With a mid-year big block this nice, it’s no wonder the car’s restorer kept it for himself.

December 1, 2009
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One of the ironies of restoring classic cars is that they often come out far better than the day they rolled off the assembly line. Since these vintage collectibles are invariably worth much more than they were when new, it’s easy to assume that restoring every aspect of them to the highest possible standard is the logical approach. But in reality, organizations like the National Corvette Restorers Society (NCRS) deduct points for over-restoration.

Dedicated restorers who prize originality as much as quality put a lot of effort into emulating the build process that these cars originally went through, right down to paint overspray in select areas to sloppily applied glue on soft parts like rubber trim and window felt. It’s easy to forget that even cars as special as a Corvette Sting Ray were mass-produced—put together by workers who needed to complete their tasks quickly. Such assembly line manufacturing is a far cry from the unhurried attention a restorer can lavish on a single car.

“There is a lot to know when it comes down to restoring a car to the same standards as a 1960s UAW worker,” notes Rick Jones of Albuquerque, New Mexico, who restored the ’67 427 coupe pictured here. “There is a fair amount of sloppiness and poor fit that went into the assembly and building of these cars.” The word “sloppy” and the phrase “poor fit” seem odd after seeing Jones’ car in person, since by most definitions it looks perfect: The shut lines are uniform, the interior looks nearly brand new and the engine is so clean you could practically eat off of it.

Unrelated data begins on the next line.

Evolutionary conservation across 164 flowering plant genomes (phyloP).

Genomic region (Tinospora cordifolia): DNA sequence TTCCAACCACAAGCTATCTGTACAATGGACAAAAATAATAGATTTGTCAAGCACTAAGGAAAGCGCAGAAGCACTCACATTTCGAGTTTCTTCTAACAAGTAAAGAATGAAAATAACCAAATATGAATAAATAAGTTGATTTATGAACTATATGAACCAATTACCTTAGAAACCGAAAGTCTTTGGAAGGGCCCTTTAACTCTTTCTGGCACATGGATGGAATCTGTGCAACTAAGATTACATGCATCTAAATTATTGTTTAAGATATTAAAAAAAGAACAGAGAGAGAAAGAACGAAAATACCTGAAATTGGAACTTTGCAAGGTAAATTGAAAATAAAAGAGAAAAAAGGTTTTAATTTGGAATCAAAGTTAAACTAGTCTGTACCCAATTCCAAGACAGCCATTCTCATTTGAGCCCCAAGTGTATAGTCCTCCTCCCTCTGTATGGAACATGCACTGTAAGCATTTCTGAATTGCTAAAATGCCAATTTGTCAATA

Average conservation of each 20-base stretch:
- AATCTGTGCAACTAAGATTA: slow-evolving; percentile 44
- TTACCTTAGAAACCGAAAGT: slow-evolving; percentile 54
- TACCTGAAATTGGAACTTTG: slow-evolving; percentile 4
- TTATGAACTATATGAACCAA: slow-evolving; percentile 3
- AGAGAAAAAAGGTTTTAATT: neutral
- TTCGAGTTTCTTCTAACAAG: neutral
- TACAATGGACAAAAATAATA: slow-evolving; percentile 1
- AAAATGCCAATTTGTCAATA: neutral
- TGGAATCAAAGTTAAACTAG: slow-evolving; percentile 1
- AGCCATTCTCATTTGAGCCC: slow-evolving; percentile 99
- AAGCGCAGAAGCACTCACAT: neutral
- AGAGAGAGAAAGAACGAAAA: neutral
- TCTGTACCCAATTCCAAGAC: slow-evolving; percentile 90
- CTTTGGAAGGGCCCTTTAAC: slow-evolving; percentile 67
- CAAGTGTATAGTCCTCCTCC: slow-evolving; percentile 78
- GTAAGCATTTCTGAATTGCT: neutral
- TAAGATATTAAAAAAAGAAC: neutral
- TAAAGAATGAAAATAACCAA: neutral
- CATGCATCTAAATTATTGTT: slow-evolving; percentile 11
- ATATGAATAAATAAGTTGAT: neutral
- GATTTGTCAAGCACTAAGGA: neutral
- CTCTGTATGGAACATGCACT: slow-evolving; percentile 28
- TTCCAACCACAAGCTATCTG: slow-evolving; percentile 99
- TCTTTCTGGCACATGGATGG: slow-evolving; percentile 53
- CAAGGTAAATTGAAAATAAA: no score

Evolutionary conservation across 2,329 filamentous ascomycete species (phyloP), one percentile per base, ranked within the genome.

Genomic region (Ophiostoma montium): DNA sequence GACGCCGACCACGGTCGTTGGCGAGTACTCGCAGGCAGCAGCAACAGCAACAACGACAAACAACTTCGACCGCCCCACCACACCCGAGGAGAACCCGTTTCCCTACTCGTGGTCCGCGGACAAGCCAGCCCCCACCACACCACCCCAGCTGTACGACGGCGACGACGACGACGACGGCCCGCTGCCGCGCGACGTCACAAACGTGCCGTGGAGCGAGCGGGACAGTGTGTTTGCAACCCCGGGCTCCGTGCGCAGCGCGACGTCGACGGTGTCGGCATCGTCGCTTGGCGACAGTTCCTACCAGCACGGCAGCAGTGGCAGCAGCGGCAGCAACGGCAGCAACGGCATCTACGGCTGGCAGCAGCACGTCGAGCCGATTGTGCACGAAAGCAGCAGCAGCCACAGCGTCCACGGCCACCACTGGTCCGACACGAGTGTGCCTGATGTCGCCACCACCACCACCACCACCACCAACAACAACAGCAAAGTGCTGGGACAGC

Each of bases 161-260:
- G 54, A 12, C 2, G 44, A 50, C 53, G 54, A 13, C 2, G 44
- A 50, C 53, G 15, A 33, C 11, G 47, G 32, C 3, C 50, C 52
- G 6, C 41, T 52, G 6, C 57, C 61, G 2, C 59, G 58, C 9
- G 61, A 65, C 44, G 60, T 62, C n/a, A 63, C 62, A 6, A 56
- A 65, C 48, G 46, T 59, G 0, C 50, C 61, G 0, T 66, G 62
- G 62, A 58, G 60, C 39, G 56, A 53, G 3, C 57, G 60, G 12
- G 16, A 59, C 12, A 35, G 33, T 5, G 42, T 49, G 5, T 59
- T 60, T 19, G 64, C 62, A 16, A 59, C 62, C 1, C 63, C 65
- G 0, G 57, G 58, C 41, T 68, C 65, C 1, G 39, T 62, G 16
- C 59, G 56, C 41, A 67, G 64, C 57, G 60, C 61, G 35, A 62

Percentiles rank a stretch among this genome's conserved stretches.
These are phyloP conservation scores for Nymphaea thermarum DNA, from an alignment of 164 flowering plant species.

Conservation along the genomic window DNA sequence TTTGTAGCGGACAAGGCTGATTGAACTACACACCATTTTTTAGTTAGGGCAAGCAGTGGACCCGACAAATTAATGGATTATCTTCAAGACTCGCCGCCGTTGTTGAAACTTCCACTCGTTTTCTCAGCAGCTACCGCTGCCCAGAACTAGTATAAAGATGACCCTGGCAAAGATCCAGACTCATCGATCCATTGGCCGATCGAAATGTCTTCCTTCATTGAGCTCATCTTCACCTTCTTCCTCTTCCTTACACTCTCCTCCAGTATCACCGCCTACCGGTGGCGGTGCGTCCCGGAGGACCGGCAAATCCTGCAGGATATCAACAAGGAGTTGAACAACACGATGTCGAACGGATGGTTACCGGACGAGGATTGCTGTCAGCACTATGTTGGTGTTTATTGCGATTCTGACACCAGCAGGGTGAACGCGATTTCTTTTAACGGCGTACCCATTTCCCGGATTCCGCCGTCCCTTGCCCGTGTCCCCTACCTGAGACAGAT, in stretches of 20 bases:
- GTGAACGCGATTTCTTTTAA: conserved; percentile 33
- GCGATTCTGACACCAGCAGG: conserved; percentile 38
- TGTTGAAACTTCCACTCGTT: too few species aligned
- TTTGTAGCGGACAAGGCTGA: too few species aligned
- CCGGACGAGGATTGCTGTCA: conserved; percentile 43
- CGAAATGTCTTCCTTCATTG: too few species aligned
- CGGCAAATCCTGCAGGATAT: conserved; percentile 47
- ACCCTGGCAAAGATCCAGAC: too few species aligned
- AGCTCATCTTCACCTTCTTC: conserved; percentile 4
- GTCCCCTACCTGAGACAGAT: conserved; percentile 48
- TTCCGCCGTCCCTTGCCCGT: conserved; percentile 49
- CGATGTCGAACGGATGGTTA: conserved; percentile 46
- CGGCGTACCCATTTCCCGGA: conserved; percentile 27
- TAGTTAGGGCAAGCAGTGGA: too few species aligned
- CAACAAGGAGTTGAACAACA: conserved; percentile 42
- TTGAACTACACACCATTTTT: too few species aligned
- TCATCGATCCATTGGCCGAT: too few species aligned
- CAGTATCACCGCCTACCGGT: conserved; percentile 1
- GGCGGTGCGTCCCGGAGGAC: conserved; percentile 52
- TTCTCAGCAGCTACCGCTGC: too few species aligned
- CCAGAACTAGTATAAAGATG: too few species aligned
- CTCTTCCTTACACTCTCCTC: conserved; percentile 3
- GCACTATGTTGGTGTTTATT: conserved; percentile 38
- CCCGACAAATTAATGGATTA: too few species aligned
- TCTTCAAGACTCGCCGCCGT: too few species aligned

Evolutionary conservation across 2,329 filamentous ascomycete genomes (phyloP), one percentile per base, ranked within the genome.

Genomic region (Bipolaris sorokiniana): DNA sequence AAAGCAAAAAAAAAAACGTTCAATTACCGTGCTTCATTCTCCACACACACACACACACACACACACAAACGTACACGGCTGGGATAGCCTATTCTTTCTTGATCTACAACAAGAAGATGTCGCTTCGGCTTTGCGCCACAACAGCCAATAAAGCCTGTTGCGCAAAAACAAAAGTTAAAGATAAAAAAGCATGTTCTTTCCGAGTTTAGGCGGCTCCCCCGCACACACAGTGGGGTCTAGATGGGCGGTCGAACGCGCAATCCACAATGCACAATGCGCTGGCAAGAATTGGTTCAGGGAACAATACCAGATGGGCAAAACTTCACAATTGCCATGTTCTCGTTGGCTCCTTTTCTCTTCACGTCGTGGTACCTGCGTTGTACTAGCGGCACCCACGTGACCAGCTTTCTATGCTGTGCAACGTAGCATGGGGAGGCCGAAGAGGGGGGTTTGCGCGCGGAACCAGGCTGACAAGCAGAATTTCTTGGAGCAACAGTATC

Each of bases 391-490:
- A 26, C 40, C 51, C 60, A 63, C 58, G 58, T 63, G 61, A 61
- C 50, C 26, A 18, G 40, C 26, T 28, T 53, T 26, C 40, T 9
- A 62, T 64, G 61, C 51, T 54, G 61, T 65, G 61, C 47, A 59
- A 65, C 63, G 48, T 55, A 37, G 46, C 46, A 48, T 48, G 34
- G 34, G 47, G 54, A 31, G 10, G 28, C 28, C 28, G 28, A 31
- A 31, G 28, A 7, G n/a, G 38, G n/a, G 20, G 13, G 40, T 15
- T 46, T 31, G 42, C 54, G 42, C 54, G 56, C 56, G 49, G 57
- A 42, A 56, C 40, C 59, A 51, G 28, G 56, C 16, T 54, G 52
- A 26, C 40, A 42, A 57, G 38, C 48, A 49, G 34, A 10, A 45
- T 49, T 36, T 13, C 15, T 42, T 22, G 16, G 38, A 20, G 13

When I look closer, though, particularly through the revealing lens of my Nikon, I see what Jones is talking about. In the engine bay, for example, there’s a bit of orange overspray on a coolant hose. The glue on the weather stripping for the doors is unevenly applied—again on purpose to match, rather than exceed, the original build quality. It’s such touches that make this Corvette so correct in the eyes of NCRS judges.

Like most Corvette enthusiasts, Jones tracked a predictable course when it came to his love of the model. “When I was a junior in high school in 1979, I dreamed of owning a 1968 or 1969 Corvette,” he says. It was, however, a dream that had to wait—until 1988. By that time, Jones had been working for many years as a mechanic. He wrenched on a variety of different makes and models, but focused mostly on GM products.

His first Corvette was a minimally optioned ’74 convertible painted Mille Miglia Red with a black leather interior. “It needed a lot of work and I was a mechanic, so it was a perfect match,” he says. After that initial purchase, Jones went on to own many more Corvettes from just about every generation, including a 2006 C6. “I would have to say the total number of them I have owned is near 30 by now.”

But of all the various iterations he’s owned, Jones has a particularly soft spot for the Larry Shinoda-designed second gen. “They may not have the handling capabilities of the later Corvettes,” he explains, “but they have style. And of all the mid-years, I think the 1967 has the best ergonomics and refinements, which is probably why it is the most popular year for Corvette enthusiasts.”

Also from Issue 53

  • 2010 Grand Sport first drive
  • 731-bhp LMR Z06
  • Best buys for $20K
  • LS7-powered 1963 restomod
  • Profile: David Burroughs
  • 1973 East Coast custom
  • Racing: ALMS GT2-class debut
  • How To: C3 control arms
  • 1957 Fuelie
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